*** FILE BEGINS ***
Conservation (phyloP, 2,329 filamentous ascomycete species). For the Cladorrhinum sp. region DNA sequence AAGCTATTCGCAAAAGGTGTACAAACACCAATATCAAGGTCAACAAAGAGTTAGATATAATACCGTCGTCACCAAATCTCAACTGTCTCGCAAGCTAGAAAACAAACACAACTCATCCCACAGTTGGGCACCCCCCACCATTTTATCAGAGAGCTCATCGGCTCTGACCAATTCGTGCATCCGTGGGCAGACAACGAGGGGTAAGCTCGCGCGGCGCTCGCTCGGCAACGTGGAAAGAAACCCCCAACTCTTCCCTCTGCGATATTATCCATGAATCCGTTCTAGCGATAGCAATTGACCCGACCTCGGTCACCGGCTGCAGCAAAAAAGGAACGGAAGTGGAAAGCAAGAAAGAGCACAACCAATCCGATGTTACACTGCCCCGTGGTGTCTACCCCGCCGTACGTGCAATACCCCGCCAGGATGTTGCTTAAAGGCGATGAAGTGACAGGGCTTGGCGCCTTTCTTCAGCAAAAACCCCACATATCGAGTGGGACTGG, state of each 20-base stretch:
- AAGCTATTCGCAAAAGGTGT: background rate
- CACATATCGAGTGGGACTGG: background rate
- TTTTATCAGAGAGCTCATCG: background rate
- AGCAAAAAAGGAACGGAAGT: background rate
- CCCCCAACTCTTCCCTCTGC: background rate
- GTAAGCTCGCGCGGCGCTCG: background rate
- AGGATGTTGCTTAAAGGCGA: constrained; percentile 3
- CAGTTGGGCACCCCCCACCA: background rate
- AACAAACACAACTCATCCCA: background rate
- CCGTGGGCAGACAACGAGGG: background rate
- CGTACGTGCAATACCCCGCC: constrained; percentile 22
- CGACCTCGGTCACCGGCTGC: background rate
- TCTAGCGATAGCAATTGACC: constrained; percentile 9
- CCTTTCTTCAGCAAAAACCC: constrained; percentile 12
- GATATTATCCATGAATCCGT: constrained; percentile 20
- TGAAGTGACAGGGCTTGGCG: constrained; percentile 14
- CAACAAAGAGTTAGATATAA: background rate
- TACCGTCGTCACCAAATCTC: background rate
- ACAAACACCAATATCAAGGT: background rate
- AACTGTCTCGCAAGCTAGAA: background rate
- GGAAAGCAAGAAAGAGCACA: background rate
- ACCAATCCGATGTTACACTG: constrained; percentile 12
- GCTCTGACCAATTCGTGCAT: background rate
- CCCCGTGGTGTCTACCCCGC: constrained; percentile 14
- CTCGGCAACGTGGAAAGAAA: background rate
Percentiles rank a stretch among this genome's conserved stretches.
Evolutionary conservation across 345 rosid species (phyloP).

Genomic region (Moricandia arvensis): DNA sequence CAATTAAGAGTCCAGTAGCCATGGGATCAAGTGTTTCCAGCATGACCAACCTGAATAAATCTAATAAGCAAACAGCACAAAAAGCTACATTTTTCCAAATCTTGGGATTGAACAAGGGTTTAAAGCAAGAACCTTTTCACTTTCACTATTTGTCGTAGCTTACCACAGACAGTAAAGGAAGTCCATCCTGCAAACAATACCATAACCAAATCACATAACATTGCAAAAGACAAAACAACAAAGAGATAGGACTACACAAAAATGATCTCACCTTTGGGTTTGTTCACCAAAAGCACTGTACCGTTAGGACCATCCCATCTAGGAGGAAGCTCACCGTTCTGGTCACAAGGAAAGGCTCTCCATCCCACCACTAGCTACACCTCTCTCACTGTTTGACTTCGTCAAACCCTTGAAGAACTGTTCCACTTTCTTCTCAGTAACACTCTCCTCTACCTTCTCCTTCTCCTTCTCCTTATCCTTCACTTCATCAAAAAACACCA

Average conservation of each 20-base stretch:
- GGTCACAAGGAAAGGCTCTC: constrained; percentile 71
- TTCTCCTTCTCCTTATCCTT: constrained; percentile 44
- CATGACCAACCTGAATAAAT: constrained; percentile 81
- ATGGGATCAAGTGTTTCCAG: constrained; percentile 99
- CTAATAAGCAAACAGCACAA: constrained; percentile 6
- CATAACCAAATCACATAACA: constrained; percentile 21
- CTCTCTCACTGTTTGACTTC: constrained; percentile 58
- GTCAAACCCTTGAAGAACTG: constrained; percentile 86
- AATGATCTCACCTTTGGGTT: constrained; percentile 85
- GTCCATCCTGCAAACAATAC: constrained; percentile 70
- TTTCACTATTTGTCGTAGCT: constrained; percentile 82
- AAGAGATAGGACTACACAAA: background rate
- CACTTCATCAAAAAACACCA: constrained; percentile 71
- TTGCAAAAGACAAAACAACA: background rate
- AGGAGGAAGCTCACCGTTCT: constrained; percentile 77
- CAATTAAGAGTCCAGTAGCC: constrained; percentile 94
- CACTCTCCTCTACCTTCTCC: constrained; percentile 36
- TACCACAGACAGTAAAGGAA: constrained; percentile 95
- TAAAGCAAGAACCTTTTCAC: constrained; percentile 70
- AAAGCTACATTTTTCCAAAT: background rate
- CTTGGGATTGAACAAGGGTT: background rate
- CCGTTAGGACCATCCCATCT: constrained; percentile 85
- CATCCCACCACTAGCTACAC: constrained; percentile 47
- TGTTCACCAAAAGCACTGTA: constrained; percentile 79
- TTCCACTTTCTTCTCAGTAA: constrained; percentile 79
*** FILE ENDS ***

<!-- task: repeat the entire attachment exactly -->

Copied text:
Conservation (phyloP, 2,329 filamentous ascomycete species). For the Cladorrhinum sp. region DNA sequence AAGCTATTCGCAAAAGGTGTACAAACACCAATATCAAGGTCAACAAAGAGTTAGATATAATACCGTCGTCACCAAATCTCAACTGTCTCGCAAGCTAGAAAACAAACACAACTCATCCCACAGTTGGGCACCCCCCACCATTTTATCAGAGAGCTCATCGGCTCTGACCAATTCGTGCATCCGTGGGCAGACAACGAGGGGTAAGCTCGCGCGGCGCTCGCTCGGCAACGTGGAAAGAAACCCCCAACTCTTCCCTCTGCGATATTATCCATGAATCCGTTCTAGCGATAGCAATTGACCCGACCTCGGTCACCGGCTGCAGCAAAAAAGGAACGGAAGTGGAAAGCAAGAAAGAGCACAACCAATCCGATGTTACACTGCCCCGTGGTGTCTACCCCGCCGTACGTGCAATACCCCGCCAGGATGTTGCTTAAAGGCGATGAAGTGACAGGGCTTGGCGCCTTTCTTCAGCAAAAACCCCACATATCGAGTGGGACTGG, state of each 20-base stretch:
- AAGCTATTCGCAAAAGGTGT: background rate
- CACATATCGAGTGGGACTGG: background rate
- TTTTATCAGAGAGCTCATCG: background rate
- AGCAAAAAAGGAACGGAAGT: background rate
- CCCCCAACTCTTCCCTCTGC: background rate
- GTAAGCTCGCGCGGCGCTCG: background rate
- AGGATGTTGCTTAAAGGCGA: constrained; percentile 3
- CAGTTGGGCACCCCCCACCA: background rate
- AACAAACACAACTCATCCCA: background rate
- CCGTGGGCAGACAACGAGGG: background rate
- CGTACGTGCAATACCCCGCC: constrained; percentile 22
- CGACCTCGGTCACCGGCTGC: background rate
- TCTAGCGATAGCAATTGACC: constrained; percentile 9
- CCTTTCTTCAGCAAAAACCC: constrained; percentile 12
- GATATTATCCATGAATCCGT: constrained; percentile 20
- TGAAGTGACAGGGCTTGGCG: constrained; percentile 14
- CAACAAAGAGTTAGATATAA: background rate
- TACCGTCGTCACCAAATCTC: background rate
- ACAAACACCAATATCAAGGT: background rate
- AACTGTCTCGCAAGCTAGAA: background rate
- GGAAAGCAAGAAAGAGCACA: background rate
- ACCAATCCGATGTTACACTG: constrained; percentile 12
- GCTCTGACCAATTCGTGCAT: background rate
- CCCCGTGGTGTCTACCCCGC: constrained; percentile 14
- CTCGGCAACGTGGAAAGAAA: background rate
Percentiles rank a stretch among this genome's conserved stretches.
Evolutionary conservation across 345 rosid species (phyloP).

Genomic region (Moricandia arvensis): DNA sequence CAATTAAGAGTCCAGTAGCCATGGGATCAAGTGTTTCCAGCATGACCAACCTGAATAAATCTAATAAGCAAACAGCACAAAAAGCTACATTTTTCCAAATCTTGGGATTGAACAAGGGTTTAAAGCAAGAACCTTTTCACTTTCACTATTTGTCGTAGCTTACCACAGACAGTAAAGGAAGTCCATCCTGCAAACAATACCATAACCAAATCACATAACATTGCAAAAGACAAAACAACAAAGAGATAGGACTACACAAAAATGATCTCACCTTTGGGTTTGTTCACCAAAAGCACTGTACCGTTAGGACCATCCCATCTAGGAGGAAGCTCACCGTTCTGGTCACAAGGAAAGGCTCTCCATCCCACCACTAGCTACACCTCTCTCACTGTTTGACTTCGTCAAACCCTTGAAGAACTGTTCCACTTTCTTCTCAGTAACACTCTCCTCTACCTTCTCCTTCTCCTTCTCCTTATCCTTCACTTCATCAAAAAACACCA

Average conservation of each 20-base stretch:
- GGTCACAAGGAAAGGCTCTC: constrained; percentile 71
- TTCTCCTTCTCCTTATCCTT: constrained; percentile 44
- CATGACCAACCTGAATAAAT: constrained; percentile 81
- ATGGGATCAAGTGTTTCCAG: constrained; percentile 99
- CTAATAAGCAAACAGCACAA: constrained; percentile 6
- CATAACCAAATCACATAACA: constrained; percentile 21
- CTCTCTCACTGTTTGACTTC: constrained; percentile 58
- GTCAAACCCTTGAAGAACTG: constrained; percentile 86
- AATGATCTCACCTTTGGGTT: constrained; percentile 85
- GTCCATCCTGCAAACAATAC: constrained; percentile 70
- TTTCACTATTTGTCGTAGCT: constrained; percentile 82
- AAGAGATAGGACTACACAAA: background rate
- CACTTCATCAAAAAACACCA: constrained; percentile 71
- TTGCAAAAGACAAAACAACA: background rate
- AGGAGGAAGCTCACCGTTCT: constrained; percentile 77
- CAATTAAGAGTCCAGTAGCC: constrained; percentile 94
- CACTCTCCTCTACCTTCTCC: constrained; percentile 36
- TACCACAGACAGTAAAGGAA: constrained; percentile 95
- TAAAGCAAGAACCTTTTCAC: constrained; percentile 70
- AAAGCTACATTTTTCCAAAT: background rate
- CTTGGGATTGAACAAGGGTT: background rate
- CCGTTAGGACCATCCCATCT: constrained; percentile 85
- CATCCCACCACTAGCTACAC: constrained; percentile 47
- TGTTCACCAAAAGCACTGTA: constrained; percentile 79
- TTCCACTTTCTTCTCAGTAA: constrained; percentile 79